‘Inspired’ book by Marty Cagan, how to create tech products customers love

I previously spoke of ‘Empowered’ by Marty Cagan, founder of Silicon Valley Product Group. Marty is also the renowned writer of ‘Inspired‘ the bestseller for product managers who want to build tech products customers love, and that will work for your business.

As I did with ‘Empowered’, I’ve noted a few punchlines that struck me. These are guidelines to support you in your way to attract the right people, and build the right product with the right process. According to Martin, all strong product teams should innovate according to this framework, and ‘innovation should not be carved out with a protected team that can go out and innovate with some air cover’. Thus Martin is ‘not an advocate of so-called corporate innovation labs’. Techniques of product discovery and rapid test and learn absolutely apply to large enterprise companies, and not just to startups, he claims. The best product companies have institutionalized innovation: innovation is not something that just a few people get permission to pursue, it is the responsibility of all product teams.

Though I agree with the target, it might not be easy to reach it immediately for all companies, who want to redesign as tech companies. Therefore one might want to monitor the innovation cursor, and start progressively the innovation endeavor with a pilot innovation program: it will first embed a few teams into the discover, test, and learn techniques, and then propagate to all teams, while the company reorganizes itself in a product-teams structure. These pioneering teams can also help when you want to address completely new businesses without unbalancing the current organization or putting it at risk. Furthermore, innovation programs should apply the same discover, test, and learn techniques that we discuss here for products, so that they become programs employees love, and that make sense for the business! As you go along this path, you might well end up with a portfolio of innovation programs just like you handle an innovation programs portfolio or a products portfolio.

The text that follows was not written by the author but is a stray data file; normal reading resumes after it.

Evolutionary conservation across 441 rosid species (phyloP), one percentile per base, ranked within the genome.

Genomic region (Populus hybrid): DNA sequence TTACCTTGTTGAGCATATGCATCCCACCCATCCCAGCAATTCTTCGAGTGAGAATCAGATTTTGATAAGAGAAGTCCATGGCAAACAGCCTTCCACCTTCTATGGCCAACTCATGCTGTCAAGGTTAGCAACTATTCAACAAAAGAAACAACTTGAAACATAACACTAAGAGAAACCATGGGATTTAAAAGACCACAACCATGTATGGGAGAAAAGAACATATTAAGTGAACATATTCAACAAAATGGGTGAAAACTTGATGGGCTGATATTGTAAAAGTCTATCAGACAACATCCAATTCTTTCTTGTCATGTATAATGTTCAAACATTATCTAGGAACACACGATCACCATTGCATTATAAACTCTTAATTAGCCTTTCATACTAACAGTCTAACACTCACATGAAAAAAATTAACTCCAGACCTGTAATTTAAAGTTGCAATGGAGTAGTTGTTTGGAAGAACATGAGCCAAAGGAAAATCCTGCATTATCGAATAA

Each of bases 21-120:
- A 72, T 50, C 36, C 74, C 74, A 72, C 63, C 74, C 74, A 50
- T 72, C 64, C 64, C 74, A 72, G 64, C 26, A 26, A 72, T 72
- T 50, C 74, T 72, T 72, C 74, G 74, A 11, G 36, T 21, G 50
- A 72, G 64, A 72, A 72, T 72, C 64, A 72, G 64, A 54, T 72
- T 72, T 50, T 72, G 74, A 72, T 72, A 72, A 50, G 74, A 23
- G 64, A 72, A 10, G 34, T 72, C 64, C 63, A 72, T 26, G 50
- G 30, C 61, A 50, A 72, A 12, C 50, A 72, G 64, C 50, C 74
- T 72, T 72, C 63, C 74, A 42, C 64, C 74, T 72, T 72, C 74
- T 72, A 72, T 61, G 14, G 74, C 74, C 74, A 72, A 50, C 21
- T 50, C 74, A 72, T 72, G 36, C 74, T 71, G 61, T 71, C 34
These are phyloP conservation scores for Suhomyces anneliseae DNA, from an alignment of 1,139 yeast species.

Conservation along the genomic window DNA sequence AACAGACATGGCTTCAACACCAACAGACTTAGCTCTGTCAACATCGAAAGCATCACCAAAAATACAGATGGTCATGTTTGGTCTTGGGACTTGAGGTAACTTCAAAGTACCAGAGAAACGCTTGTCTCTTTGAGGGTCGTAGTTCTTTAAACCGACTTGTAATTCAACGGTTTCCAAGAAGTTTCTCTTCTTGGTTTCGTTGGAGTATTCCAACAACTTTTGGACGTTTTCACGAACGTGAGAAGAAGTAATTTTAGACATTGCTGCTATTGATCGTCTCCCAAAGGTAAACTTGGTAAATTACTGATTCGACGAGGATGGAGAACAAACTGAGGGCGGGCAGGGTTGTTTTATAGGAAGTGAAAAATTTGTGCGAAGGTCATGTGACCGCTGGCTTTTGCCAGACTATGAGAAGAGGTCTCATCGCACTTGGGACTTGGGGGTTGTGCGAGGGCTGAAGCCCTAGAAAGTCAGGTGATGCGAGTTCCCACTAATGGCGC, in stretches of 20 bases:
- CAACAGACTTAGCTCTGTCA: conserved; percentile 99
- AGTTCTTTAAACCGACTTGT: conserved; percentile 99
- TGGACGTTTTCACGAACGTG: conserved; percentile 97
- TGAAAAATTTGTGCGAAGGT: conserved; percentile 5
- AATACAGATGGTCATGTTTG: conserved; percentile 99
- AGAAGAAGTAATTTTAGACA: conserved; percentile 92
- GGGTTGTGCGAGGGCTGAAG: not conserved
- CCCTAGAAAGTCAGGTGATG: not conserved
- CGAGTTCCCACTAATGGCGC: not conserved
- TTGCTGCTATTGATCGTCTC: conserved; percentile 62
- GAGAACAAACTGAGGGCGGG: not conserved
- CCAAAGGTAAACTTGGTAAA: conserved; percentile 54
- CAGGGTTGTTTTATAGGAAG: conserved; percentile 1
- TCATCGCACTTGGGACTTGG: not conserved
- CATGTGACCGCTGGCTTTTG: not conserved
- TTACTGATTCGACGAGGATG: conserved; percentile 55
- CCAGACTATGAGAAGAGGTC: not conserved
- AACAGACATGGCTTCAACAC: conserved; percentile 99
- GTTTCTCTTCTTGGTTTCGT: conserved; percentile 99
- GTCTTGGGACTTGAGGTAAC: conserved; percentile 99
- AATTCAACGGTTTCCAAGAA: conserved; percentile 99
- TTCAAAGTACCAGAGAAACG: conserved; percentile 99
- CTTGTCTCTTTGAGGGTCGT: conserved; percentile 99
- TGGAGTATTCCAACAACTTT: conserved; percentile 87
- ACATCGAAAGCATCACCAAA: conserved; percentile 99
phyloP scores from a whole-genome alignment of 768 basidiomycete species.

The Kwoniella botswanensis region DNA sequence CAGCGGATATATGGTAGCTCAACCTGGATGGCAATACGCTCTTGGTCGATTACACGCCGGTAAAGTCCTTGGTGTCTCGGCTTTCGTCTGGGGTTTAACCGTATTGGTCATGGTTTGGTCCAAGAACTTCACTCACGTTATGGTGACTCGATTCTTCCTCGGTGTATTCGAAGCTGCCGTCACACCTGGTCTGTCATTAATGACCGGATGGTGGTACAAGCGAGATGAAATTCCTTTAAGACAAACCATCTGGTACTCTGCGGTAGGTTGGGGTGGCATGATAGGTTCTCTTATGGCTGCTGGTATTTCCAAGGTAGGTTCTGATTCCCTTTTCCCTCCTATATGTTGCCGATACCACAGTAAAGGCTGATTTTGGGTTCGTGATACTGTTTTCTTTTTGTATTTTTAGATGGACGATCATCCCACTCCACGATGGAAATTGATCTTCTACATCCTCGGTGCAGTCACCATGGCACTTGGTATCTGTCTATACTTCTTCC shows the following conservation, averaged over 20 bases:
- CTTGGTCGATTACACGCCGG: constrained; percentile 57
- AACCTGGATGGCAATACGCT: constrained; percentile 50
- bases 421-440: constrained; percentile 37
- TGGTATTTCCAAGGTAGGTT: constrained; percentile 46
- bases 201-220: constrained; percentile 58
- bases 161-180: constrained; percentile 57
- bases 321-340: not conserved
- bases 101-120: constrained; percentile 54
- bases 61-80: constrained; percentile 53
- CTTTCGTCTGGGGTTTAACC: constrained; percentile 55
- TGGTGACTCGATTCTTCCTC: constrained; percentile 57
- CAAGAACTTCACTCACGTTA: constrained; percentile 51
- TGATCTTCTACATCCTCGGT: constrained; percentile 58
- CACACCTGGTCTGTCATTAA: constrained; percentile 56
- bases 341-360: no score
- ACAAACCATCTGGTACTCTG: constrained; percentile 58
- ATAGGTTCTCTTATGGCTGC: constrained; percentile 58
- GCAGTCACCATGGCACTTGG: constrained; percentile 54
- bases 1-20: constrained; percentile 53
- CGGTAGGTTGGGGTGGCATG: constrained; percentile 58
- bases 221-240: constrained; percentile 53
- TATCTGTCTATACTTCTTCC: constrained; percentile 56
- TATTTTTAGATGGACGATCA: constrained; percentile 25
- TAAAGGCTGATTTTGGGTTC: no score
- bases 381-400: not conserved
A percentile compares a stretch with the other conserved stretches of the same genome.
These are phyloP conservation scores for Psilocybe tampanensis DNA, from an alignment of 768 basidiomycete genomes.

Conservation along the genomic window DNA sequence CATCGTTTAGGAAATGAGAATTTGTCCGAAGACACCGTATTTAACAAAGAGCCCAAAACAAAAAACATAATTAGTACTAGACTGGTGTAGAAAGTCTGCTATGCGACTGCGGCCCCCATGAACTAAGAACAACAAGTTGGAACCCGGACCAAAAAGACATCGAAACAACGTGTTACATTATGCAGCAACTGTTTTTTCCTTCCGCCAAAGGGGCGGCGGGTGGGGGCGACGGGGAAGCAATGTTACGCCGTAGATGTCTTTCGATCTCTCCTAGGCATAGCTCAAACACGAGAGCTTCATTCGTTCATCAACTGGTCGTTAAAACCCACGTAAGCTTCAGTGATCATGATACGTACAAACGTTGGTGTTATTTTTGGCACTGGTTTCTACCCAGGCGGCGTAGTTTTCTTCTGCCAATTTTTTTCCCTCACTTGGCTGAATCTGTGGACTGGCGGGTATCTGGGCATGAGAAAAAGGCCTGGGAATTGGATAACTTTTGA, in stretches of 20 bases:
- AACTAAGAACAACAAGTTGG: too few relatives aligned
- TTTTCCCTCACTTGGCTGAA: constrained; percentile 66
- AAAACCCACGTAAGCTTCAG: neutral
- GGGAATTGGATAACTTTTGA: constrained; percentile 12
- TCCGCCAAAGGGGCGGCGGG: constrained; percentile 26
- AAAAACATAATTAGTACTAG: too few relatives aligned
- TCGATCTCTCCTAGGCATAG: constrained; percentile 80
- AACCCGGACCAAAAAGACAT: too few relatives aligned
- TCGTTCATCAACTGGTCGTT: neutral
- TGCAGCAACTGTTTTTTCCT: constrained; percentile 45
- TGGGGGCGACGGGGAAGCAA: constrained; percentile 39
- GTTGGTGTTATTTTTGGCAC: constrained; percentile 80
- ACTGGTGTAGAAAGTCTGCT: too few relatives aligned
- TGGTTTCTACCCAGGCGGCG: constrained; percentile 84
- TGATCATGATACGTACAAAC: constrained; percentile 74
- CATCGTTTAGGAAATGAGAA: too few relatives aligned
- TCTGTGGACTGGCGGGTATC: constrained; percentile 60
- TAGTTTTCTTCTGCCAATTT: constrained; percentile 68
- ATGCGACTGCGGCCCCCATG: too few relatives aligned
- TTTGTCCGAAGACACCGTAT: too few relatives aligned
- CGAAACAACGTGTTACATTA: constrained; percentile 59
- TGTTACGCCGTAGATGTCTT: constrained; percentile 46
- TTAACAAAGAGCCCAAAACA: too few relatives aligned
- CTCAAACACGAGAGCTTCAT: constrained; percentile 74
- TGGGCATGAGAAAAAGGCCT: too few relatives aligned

Beyond every great product there is someone who led the product team to combine technology and design to solve real customer problems in a way that meets the needs of the business.

Your reality as a startup is that you’re in a race to achieve product/market fit before you run out of money. When scaling, we need to replicate our earlier successes with new, adjacent products and services, and grow the core business as fast as possible. The leadership style and mechanisms that worked while the company was a young startup often fail to scale. Leaders are forced to change their roles and, in many cases, their behaviors.

Product innovation means constantly creating new value for customers and for business. Not just tweaking and optimizing existing products but, rather, developing each product to reach its full potential. Even with the ideas that do prove to have a potential, it typically takes several iterations to get the implementation to the point it delivers business value: this is called Time to Money. When projects are output, product is all about outcome.

With strong product teams, risks are tackled upfront, rather than at the end. Products are defined and designed collaboratively, rather than sequentially. It’s all about solving problems, not implementing features.

We need to discover the product to be built, and we need to deliver that product to the market. We use prototypes to conduct rapid experiments in discovery, and then we build and release products in delivery, in hopes of achieving product/market fit, a key step on the way to achieve company’s product vision.



A product team is a group of people who bring together different specialized skills and responsibilities and feel real ownership for a product.